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What is Hybridization?

Mary McMahon
By
Updated May 21, 2024
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When a plant or animal is bred with a plant or animal from different stock, the process is known as hybridization. There are numerous reasons to create hybrids, including increasing genetic diversity and breeding for specific traits. It is frequently practiced in agriculture, to make stronger, healthier plants with desirable characteristics. Animal breeders also use the process to create new breeds or to try to breed out unwanted traits, such as hip dysplasia in some purebred dogs.

The most common type of hybridization involves crossing two organisms of different breeds within the same species. This is also called crossbreeding. In agriculture, it is used to create healthier crops or new flavors, such as the tangelo, a cross between a tangerine and a pomelo. In agriculture, it is vitally important to maintain genetic diversity, and by extension the health and longevity of a crop. Many large agricultural companies engage in monocropping, planting only one strain of one crop, which is very harmful for diversity and for the plant. Should the crop be susceptible to a particular fungus or insect, the whole field will be lost. Hybridized crops, on the other hand, tend to be more resistant to disease and infestation.

In animal breeding, hybridization is used to create new breeds or to make a breed stronger. Many purebred animals are also inbred, due to a limited genetic pool, which tends to bring out genetic defects in animals. By hybridizing, breeders bring fresh genes into the mix, although the resulting animal is not a purebred. Depending on the rules of the stud book for the breed, this may or may not matter. In some cases, a crossbred animal can be bred to purebreds to bring the next generation more in alignment with the breed standard, and the mixed breed animals will be accepted into the studbook.

In another variation, two animals of different species within the same genus are bred to each other. This is not always possible, and when it can be achieved, the resulting animal or crop is often sterile. Most animals hybridized in this way, such as mules and zorses, a horse/zebra cross, cannot reproduce naturally. Plant hybrids, on the other hand, are usually perfectly capable of breeding. This will increase the overall genetic health of the plant population, and in some cases will bring out a desired trait, such as seedlessness.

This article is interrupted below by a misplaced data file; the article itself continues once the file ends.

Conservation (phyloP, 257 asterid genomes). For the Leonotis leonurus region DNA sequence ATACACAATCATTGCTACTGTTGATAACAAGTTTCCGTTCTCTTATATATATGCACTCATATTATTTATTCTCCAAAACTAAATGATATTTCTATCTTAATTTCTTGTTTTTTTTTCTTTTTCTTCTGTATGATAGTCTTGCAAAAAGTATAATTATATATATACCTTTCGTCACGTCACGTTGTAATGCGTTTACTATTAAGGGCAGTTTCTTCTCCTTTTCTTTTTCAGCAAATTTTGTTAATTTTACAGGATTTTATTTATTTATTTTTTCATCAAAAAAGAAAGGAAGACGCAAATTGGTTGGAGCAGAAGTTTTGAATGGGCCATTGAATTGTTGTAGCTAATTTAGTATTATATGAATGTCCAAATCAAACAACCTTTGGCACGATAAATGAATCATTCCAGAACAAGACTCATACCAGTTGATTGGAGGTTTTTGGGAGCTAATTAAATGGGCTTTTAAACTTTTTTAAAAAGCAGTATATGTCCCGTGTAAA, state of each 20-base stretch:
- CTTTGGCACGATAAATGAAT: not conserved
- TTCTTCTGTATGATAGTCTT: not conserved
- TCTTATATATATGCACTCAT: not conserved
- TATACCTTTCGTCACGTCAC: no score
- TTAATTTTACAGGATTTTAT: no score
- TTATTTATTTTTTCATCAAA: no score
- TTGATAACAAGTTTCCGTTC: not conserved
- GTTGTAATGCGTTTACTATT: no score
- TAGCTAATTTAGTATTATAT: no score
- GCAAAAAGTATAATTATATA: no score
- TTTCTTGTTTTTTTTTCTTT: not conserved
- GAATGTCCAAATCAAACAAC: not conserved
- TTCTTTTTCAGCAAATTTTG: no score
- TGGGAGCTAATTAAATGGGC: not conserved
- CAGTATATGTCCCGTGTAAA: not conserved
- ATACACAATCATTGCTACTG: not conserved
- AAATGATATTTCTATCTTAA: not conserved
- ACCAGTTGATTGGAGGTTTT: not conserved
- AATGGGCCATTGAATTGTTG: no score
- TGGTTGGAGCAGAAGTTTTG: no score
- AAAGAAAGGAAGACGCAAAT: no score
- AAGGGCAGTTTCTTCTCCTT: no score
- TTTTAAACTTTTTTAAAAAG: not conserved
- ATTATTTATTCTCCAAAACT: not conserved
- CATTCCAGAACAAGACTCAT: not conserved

Hybridization also occurs in nature, and it can bring out favorable traits from two different gene pools. It allows animals to adapt to changing environments, and if the hybrids thrive, a new species may emerge.

All The Science is dedicated to providing accurate and trustworthy information. We carefully select reputable sources and employ a rigorous fact-checking process to maintain the highest standards. To learn more about our commitment to accuracy, read our editorial process.
Mary McMahon
By Mary McMahon

Ever since she began contributing to the site several years ago, Mary has embraced the exciting challenge of being a All The Science researcher and writer. Mary has a liberal arts degree from Goddard College and spends her free time reading, cooking, and exploring the great outdoors.

Discussion Comments

By anon297963 — On Oct 17, 2012

How is hybridization dangerous? There has to be some sort of danger to all of this.

By anon88657 — On Jun 06, 2010

how does hybridization contribute to specialization?

By anon64155 — On Feb 05, 2010

no. but it's favored.

By anon20179 — On Oct 27, 2008

is hybridization necessary for agriculture?

Mary McMahon

Mary McMahon

Ever since she began contributing to the site several years ago, Mary has embraced the exciting challenge of being a...

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